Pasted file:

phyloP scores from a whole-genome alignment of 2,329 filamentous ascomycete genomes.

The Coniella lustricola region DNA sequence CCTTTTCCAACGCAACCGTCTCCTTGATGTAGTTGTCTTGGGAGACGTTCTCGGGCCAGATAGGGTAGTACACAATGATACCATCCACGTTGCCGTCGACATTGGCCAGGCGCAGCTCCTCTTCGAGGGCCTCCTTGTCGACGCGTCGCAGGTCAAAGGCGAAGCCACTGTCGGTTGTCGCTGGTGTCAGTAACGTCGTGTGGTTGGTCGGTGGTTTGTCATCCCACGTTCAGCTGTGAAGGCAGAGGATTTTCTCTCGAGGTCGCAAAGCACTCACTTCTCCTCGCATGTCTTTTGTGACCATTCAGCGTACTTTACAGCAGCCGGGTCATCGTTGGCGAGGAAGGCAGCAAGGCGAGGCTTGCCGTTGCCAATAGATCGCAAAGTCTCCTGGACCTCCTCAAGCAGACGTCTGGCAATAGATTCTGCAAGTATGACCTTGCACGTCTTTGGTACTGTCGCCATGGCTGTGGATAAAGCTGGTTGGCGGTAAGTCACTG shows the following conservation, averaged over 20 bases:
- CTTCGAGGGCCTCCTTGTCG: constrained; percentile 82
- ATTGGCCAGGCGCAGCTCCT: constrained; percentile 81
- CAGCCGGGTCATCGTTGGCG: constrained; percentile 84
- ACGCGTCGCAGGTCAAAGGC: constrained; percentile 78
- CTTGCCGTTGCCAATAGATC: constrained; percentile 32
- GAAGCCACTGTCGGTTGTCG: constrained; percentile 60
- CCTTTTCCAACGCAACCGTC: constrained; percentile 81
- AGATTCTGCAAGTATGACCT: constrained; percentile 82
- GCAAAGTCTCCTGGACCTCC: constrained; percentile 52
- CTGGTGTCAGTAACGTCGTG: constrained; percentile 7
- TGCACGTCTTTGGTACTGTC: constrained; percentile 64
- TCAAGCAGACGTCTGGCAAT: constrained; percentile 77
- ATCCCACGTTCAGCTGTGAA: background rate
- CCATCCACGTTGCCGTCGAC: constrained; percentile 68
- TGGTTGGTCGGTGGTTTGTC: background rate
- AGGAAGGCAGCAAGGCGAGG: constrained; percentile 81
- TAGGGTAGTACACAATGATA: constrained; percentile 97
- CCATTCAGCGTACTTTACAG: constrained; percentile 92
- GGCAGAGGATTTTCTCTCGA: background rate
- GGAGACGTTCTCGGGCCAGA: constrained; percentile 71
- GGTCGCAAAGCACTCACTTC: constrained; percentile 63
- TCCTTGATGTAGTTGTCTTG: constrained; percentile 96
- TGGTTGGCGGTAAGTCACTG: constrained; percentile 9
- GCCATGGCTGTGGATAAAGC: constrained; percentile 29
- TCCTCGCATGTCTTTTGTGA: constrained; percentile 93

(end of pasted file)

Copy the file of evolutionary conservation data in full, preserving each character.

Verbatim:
phyloP scores from a whole-genome alignment of 2,329 filamentous ascomycete genomes.

The Coniella lustricola region DNA sequence CCTTTTCCAACGCAACCGTCTCCTTGATGTAGTTGTCTTGGGAGACGTTCTCGGGCCAGATAGGGTAGTACACAATGATACCATCCACGTTGCCGTCGACATTGGCCAGGCGCAGCTCCTCTTCGAGGGCCTCCTTGTCGACGCGTCGCAGGTCAAAGGCGAAGCCACTGTCGGTTGTCGCTGGTGTCAGTAACGTCGTGTGGTTGGTCGGTGGTTTGTCATCCCACGTTCAGCTGTGAAGGCAGAGGATTTTCTCTCGAGGTCGCAAAGCACTCACTTCTCCTCGCATGTCTTTTGTGACCATTCAGCGTACTTTACAGCAGCCGGGTCATCGTTGGCGAGGAAGGCAGCAAGGCGAGGCTTGCCGTTGCCAATAGATCGCAAAGTCTCCTGGACCTCCTCAAGCAGACGTCTGGCAATAGATTCTGCAAGTATGACCTTGCACGTCTTTGGTACTGTCGCCATGGCTGTGGATAAAGCTGGTTGGCGGTAAGTCACTG shows the following conservation, averaged over 20 bases:
- CTTCGAGGGCCTCCTTGTCG: constrained; percentile 82
- ATTGGCCAGGCGCAGCTCCT: constrained; percentile 81
- CAGCCGGGTCATCGTTGGCG: constrained; percentile 84
- ACGCGTCGCAGGTCAAAGGC: constrained; percentile 78
- CTTGCCGTTGCCAATAGATC: constrained; percentile 32
- GAAGCCACTGTCGGTTGTCG: constrained; percentile 60
- CCTTTTCCAACGCAACCGTC: constrained; percentile 81
- AGATTCTGCAAGTATGACCT: constrained; percentile 82
- GCAAAGTCTCCTGGACCTCC: constrained; percentile 52
- CTGGTGTCAGTAACGTCGTG: constrained; percentile 7
- TGCACGTCTTTGGTACTGTC: constrained; percentile 64
- TCAAGCAGACGTCTGGCAAT: constrained; percentile 77
- ATCCCACGTTCAGCTGTGAA: background rate
- CCATCCACGTTGCCGTCGAC: constrained; percentile 68
- TGGTTGGTCGGTGGTTTGTC: background rate
- AGGAAGGCAGCAAGGCGAGG: constrained; percentile 81
- TAGGGTAGTACACAATGATA: constrained; percentile 97
- CCATTCAGCGTACTTTACAG: constrained; percentile 92
- GGCAGAGGATTTTCTCTCGA: background rate
- GGAGACGTTCTCGGGCCAGA: constrained; percentile 71
- GGTCGCAAAGCACTCACTTC: constrained; percentile 63
- TCCTTGATGTAGTTGTCTTG: constrained; percentile 96
- TGGTTGGCGGTAAGTCACTG: constrained; percentile 9
- GCCATGGCTGTGGATAAAGC: constrained; percentile 29
- TCCTCGCATGTCTTTTGTGA: constrained; percentile 93